Top 5 mythical beasts in Asia (and where to find them)

Asia is full of legendary and mythical beasts, and every year there are more sightings made and more evidence found. Some of them strike fear into the hearts of the residents, and some of them are actually part of a real ongoing studies by local governments! So let’s take a look at some of the most popular legends around the continent.

The Yeti
The Yeti

5. Yeti

Alleged Location: Himalayas

Likelihood of being real: 2/10

The Yeti is an ape-like cryptid that is taller than an average human and said to inhabit the Himalayan region of Nepal and Tibet. Stories of the Yeti first emerged in the 19th century. The scientific community generally regards the Yeti as a legend, given the lack of conclusive evidence, but it remains one of the most famous creatures of cryptozoology. Misidentification of Himalayan wildlife has been proposed as an explanation for some Yeti sightings, including the Chu-Teh, a Langur monkey living at lower altitudes, and the Himalayan brown bear or Dzu-Teh. Some people have also suggested the Yeti could actually be a human hermit.

Ebu Gogo (Credit: Flores Girl)
Ebu Gogo (Credit: Flores Girl)

4. Ebu Gogo

Alleged Location: The island of Flores in Nusa Tenggara

Likelihood of being real: 3/10

The Ebu Gogo are a group of human-like creatures that appear in the mythology of Flores, Indonesia. In the language of central Flores, ebu means “grandmother” and gogo means “he who eats anything”. The Ebu Gogo were said to have been swift walkers and around 1.5m tall. They reportedly had wide and flat noses, broad faces with large mouths, and very hairy bodies. They were said to have murmured in what was assumed to be their own language and could reportedly repeat what was said to them in a parrot-like fashion. There are also legends about the Ebu Gogo kidnapping human children, hoping to learn from them how to cook. The people of Flores believe that the Ebu Gogo were alive at the time of the arrival of Portuguese trading ships in the 17th century, and that some are still alive to this day, but are now never seen and are believed to have been hunted to extinction by the human inhabitants of the islands, though skulls and remains have been discovered.

Yeren (Credit: Petr Czernek)
Yeren (Credit: Petr Czernek)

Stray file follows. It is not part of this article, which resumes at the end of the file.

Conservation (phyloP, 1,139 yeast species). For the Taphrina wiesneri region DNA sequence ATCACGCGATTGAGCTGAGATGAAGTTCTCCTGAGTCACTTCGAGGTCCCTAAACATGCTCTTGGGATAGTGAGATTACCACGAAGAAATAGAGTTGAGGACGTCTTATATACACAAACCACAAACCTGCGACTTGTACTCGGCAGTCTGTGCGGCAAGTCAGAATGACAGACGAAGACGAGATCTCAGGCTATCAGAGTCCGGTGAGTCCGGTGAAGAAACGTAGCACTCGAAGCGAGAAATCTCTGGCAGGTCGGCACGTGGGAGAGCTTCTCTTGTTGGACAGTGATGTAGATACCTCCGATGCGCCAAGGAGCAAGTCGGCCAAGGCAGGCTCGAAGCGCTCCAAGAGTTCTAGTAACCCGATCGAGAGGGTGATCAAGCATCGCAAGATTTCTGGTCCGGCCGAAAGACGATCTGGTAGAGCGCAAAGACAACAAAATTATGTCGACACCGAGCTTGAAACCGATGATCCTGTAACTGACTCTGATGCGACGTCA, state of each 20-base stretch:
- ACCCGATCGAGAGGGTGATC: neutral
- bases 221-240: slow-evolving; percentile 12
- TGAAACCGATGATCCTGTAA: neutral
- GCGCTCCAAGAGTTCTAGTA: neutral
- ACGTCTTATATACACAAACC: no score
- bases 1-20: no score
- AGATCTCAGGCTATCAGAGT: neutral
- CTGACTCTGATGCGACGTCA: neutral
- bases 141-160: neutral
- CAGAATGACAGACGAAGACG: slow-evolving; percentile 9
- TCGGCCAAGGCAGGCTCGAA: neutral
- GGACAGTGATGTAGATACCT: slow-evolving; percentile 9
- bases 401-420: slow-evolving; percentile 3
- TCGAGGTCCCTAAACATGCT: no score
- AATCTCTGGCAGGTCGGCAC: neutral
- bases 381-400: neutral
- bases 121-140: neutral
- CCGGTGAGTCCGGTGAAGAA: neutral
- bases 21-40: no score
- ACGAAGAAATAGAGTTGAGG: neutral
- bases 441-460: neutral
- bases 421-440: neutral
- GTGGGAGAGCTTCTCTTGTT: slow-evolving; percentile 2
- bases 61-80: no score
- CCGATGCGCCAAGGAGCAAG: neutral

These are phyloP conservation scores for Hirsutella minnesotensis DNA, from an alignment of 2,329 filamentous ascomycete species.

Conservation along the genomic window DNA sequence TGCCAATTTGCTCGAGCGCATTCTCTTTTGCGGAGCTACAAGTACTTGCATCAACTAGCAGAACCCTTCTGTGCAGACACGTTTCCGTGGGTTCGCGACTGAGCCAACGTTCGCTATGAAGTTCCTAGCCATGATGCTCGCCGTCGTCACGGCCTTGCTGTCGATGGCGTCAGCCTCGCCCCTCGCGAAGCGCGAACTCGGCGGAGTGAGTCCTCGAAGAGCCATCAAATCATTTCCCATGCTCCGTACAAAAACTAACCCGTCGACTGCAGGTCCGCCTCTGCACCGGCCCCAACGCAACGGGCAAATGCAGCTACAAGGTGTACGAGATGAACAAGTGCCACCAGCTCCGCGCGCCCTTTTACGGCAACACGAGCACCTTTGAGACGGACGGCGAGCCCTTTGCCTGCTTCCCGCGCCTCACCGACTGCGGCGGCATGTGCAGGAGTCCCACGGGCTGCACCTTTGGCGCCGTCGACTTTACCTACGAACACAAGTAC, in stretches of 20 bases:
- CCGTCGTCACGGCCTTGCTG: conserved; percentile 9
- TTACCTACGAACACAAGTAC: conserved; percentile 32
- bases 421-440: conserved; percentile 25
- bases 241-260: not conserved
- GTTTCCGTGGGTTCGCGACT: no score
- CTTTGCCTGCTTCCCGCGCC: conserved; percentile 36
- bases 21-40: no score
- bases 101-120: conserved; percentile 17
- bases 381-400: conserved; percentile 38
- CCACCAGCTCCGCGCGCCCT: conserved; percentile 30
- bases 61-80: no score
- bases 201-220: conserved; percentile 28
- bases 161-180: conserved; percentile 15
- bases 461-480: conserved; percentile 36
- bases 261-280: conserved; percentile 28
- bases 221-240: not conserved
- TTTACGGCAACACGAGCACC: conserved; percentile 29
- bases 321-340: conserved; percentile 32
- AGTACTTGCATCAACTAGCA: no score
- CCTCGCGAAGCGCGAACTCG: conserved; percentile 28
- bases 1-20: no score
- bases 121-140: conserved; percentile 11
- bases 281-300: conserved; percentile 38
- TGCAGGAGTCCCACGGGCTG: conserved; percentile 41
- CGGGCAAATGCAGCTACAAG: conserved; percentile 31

3. Yeren

Alleged Location: The mountains of Hubei Province, China

Likelihood of being real: 5/10

The Yeren (literally meaning “Wild Beast”) is a legendary creature said to be residing in the remote mountainous regions of western Hubei in China. Witnesses typically report the creatures to be covered in reddish coloured hair, although some white specimens have also been sighted. Their height is estimated to range from 6-8ft, although some colossal examples allegedly in excess of ten feet tall have been reported. It has been suggested that the Yeren is actually a new species of orangutan, one that is ground-dwelling, bipedal and native to mainland Asia instead of Borneo or Sumatra. It has been connected with ancient Chinese legends of magical forest ogres and man-like bears.


2. Batutut

Alleged Location: Vietnamese and Laotian jungle, as well as Borneo.

Likelihood of being real: 6/10

A hominid cryptid, the batutut is reputedly similar to the bigfoot, and thought to inhabit the Vũ Quang nature reserve of Vietnam, as well as Laos and northern Borneo. Vietnamese scholars refer to the Batutut as “the forest man”. It is described as being approximately 6ft tall and covered with hair except at the knees and the face. The hair ranges in colour from gray to brown to black. The creature walks on two legs and has been reported both solitary and moving in small groups. The creature is most often sighted foraging for food. In Borneo, witnesses describe it as four feet tall and very aggressive, occasionally killing humans and tearing out their livers.

Orang Mawas
Orang Mawas

1. Orang Mawas

Alleged Location: Humid jungles of southern Malaysia

Likelihood of being real: 7/10

The Orang Mawas is a hominid cryptid reported to inhabit the jungle of Johor in Malaysia. It is described as being about 10ft tall, bipedal and covered in black fur, and has been reported feeding on fish and raiding orchards. There have been many sightings of the creature, which the local Orang Asli people call the “Snaggle-toothed Ghost”. A photograph of a fresh footprint in tar, attributed to the Orang Mawas, was printed in Malaysian newspapers. In 2006, the authorities in Johor announced an official expedition to prove the creature’s existence, making it the first country to have an official hunt for a mystery hominid.

I hope I haven’t put you off from travelling with this list of urban legends! Which ones do you think are most likely to be real, and which ones are clear fakes?


6 thoughts on “Top 5 mythical beasts in Asia (and where to find them)

Tell me what you think!

Fill in your details below or click an icon to log in: Logo

You are commenting using your account. Log Out /  Change )

Twitter picture

You are commenting using your Twitter account. Log Out /  Change )

Facebook photo

You are commenting using your Facebook account. Log Out /  Change )

Connecting to %s

This site uses Akismet to reduce spam. Learn how your comment data is processed.